Switch to: References

Citations of:

Mistakes

Synthese 136 (3):389-408 (2003)

Add citations

You must login to add citations.
  1. Rules, Intentions and Social Behavior: A Reassessment of Peter Winch.Jordi Fairhurst - 2019 - Journal for General Philosophy of Science / Zeitschrift für Allgemeine Wissenschaftstheorie 50 (4):429-445.
    The aim of the present article is twofold. Firstly, it aims to study the problems arising from the notion of rule proposed by Peter Winch in The Idea of a Social Science and Its Relation to Philosophy to account for all meaningful behavior. On the one hand, it will analyze the problems in the argument posed by Winch in order to state that all meaningful behavior is governed by rules. On the other hand, it will focus on the problems concerning (...)
    Download  
     
    Export citation  
     
    Bookmark  
  • A Phenomenological Account of Practices.Matthew Louis Drabek - unknown
    Appeals to practices are common the humanities and social sciences. They hold the potential to explain interesting or compelling similarities, insofar as similarities are distributed within a community or group. Why is it that people who fall under the same category, whether men, women, Americans, baseball players, Buddhists, feminists, white people, or others, have interesting similarities, such as similar beliefs, actions, thoughts, foibles, and failings? One attractive answer is that they engage in the same practices. They do the same things, (...)
    Download  
     
    Export citation  
     
    Bookmark  
  • On the Art of Being Wrong: An Essay on the Dialectic of Errors.Sverre Wide - 2009 - Journal of Philosophy of Education 43 (4):573-588.
    This essay attempts to distinguish and discuss the importance and limitations of different ways of being wrong. At first it is argued that strictly falsifiable knowledge is concerned with simple (instrumental) mistakes only, and thus is incapable of understanding more complex errors (and truths). In order to gain a deeper understanding of mistakes (and to understand a deeper kind of mistake), it is argued that communicative aspects have to be taken into account. This is done in the theory of communicative (...)
    Download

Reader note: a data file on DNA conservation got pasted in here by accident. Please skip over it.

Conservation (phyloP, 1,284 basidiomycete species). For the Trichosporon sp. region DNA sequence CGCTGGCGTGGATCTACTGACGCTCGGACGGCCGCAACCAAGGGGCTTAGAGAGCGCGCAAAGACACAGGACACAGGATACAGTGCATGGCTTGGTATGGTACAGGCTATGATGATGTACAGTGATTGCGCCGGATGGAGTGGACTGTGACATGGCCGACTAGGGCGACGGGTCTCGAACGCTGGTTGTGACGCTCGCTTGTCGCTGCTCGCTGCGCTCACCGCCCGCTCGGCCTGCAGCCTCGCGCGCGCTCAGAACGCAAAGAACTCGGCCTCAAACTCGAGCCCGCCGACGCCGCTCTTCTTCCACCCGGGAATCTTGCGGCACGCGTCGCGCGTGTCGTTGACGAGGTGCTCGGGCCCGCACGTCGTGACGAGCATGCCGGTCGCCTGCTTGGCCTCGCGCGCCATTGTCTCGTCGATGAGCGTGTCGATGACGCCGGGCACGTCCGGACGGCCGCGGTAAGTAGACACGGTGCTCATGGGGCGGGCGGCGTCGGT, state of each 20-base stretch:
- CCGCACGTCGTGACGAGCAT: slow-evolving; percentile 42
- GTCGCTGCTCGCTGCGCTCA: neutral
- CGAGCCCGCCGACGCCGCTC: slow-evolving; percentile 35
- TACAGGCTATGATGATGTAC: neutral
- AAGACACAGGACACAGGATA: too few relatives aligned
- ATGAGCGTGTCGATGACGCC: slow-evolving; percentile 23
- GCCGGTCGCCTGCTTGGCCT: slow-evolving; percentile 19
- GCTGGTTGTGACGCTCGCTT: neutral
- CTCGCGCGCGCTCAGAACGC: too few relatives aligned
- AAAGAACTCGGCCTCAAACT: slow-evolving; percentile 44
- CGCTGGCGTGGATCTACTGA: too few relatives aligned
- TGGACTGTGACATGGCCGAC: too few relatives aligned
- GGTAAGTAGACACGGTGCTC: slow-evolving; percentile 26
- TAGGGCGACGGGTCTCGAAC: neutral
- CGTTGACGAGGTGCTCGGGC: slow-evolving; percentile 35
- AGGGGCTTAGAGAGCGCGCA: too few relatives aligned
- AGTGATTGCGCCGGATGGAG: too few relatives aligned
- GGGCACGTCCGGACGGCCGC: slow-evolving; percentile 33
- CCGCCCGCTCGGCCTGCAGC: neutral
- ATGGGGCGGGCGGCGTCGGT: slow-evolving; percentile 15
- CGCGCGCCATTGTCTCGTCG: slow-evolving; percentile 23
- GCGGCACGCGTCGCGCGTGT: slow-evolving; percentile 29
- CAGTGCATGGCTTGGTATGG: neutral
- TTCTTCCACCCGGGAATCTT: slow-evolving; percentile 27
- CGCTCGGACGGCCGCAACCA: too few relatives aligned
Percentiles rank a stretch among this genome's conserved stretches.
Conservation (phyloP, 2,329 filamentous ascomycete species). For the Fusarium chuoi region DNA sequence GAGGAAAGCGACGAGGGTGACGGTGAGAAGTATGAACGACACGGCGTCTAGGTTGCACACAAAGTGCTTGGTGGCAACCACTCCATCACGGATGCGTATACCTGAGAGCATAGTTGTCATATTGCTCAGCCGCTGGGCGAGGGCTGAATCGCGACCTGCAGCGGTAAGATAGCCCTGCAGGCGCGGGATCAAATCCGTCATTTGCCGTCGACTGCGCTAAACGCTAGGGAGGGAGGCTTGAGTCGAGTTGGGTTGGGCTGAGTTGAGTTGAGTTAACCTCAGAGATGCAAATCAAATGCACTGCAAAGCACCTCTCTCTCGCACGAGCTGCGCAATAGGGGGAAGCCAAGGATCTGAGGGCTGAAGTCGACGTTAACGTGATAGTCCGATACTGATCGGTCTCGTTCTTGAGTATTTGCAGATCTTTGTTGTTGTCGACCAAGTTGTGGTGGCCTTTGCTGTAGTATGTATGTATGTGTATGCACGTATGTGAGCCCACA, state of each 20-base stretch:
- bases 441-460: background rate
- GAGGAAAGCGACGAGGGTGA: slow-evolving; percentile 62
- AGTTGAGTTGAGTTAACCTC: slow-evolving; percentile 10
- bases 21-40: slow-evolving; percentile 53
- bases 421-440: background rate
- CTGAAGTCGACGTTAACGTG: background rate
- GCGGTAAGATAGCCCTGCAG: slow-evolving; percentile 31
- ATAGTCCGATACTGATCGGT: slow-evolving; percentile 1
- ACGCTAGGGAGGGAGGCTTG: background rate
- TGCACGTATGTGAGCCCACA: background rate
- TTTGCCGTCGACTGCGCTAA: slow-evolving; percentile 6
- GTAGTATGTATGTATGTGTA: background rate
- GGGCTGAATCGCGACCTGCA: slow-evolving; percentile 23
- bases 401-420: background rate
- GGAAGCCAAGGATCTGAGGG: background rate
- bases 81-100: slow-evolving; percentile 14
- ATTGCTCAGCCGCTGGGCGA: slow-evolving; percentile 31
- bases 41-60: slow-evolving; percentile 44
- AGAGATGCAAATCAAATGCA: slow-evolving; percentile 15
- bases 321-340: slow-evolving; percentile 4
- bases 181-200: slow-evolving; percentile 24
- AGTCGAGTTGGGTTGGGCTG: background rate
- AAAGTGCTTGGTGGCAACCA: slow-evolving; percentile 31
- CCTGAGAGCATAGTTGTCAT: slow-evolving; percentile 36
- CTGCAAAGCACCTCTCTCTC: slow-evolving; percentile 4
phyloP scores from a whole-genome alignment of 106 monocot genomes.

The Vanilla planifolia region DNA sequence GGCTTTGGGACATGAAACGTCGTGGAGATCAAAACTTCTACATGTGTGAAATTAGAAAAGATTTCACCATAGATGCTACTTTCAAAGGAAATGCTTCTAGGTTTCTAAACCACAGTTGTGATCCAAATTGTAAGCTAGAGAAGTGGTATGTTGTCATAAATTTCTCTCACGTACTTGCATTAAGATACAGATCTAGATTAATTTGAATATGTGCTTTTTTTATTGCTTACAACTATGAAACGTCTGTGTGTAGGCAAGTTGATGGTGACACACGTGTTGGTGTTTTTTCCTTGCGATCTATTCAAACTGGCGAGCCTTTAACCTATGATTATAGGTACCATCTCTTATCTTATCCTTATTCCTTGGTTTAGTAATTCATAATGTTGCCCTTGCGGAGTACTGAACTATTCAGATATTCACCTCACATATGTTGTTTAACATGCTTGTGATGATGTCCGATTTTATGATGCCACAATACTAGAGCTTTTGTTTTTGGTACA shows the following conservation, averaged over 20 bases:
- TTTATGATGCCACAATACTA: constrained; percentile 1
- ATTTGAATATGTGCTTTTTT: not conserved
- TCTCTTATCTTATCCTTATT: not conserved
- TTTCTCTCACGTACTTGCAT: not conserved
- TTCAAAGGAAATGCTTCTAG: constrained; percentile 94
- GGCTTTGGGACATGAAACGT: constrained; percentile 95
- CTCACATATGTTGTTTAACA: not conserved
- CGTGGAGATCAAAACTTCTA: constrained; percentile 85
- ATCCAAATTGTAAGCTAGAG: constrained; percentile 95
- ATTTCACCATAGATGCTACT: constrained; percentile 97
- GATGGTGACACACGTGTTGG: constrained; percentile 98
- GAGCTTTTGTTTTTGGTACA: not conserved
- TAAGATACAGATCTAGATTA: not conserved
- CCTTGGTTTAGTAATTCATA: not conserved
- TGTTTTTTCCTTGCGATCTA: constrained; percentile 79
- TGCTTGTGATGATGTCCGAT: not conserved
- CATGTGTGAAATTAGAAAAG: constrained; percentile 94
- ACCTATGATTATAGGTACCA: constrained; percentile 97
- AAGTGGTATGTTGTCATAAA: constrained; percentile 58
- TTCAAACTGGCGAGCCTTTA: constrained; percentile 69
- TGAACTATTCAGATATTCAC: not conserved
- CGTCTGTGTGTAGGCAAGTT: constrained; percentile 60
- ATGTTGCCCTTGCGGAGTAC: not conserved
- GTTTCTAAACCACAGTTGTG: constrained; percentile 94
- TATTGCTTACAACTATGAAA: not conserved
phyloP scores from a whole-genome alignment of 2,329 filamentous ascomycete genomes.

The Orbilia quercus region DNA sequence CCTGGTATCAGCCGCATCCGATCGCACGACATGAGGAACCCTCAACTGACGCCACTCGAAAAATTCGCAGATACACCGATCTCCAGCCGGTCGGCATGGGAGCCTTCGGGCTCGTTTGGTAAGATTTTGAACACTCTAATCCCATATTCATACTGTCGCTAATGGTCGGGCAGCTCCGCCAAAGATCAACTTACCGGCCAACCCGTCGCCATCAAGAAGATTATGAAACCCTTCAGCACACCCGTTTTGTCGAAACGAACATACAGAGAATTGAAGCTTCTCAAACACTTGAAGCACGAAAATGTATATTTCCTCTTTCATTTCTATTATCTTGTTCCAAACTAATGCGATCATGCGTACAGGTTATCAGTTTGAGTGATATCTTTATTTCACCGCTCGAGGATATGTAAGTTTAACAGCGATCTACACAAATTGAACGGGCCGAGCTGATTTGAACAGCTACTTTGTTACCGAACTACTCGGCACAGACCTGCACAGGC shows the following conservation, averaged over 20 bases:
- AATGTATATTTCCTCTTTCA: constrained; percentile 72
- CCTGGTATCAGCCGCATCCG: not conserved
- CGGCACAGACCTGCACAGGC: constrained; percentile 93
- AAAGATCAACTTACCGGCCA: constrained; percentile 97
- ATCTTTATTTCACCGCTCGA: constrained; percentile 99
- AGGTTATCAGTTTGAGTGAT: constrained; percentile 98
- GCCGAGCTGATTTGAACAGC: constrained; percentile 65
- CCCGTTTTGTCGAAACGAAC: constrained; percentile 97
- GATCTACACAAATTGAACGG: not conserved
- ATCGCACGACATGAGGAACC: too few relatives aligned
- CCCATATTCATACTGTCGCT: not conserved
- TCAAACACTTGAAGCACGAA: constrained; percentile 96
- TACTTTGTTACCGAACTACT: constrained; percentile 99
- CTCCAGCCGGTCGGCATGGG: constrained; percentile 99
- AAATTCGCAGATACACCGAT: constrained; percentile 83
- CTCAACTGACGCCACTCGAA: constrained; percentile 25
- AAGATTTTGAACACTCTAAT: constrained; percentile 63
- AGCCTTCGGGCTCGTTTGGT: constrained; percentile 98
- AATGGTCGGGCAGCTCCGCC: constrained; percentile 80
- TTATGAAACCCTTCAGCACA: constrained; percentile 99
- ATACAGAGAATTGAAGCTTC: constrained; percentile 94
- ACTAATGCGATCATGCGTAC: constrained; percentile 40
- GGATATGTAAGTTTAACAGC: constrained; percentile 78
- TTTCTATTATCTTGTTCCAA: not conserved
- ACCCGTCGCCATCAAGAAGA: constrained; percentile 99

Export citation  
     
    Bookmark   1 citation  
  • Quo Vadis? Quine’s Web, Kuhn’s Revolutions, and Baert’s “Way Forward”: Patrick Baert, Philosophy of the Social Sciences: Towards Pragmatism. Cambridge: Polity Press, 2005.Paul A. Roth - 2009 - Human Studies 32 (3):357-363.
    Download  
     
    Export citation  
     
    Bookmark  
  • Normativism, Anti-Normativism and Humanist Pragmatism: Stephen P. Turner: Explaining the Normative. Polity Press, Cambridge, 2010, Pbk. $24.95, Hbk. $69.95, 228 Pp + Index.Maksymilian Del Mar - 2010 - Human Studies 33 (2-3):305-323.
    Review Essay of Stephen P. Turner, Explaining the Normative, 2010.
    Download  
     
    Export citation  
     
    Bookmark   1 citation  
  • Research with a Purpose: A Reply to My Critics.Patrick Baert - 2009 - Human Studies 32 (3):391-400.
    Download  
     
    Export citation  
     
    Bookmark  
  • On the Art of Being Wrong: An Essay on the Dialectic of Errors.Sverre Wide - 2009 - Philosophy of Education 43 (4):573-588.
    This essay attempts to distinguish and discuss the importance and limitations of different ways of being wrong. At first it is argued that strictly falsifiable knowledge is concerned with simple mistakes only, and thus is incapable of understanding more complex errors. In order to gain a deeper understanding of mistakes, it is argued that communicative aspects have to be taken into account. This is done in the theory of communicative action, which adds to our knowledge of errors the notion of (...)
    Download  
     
    Export citation  
     
    Bookmark   1 citation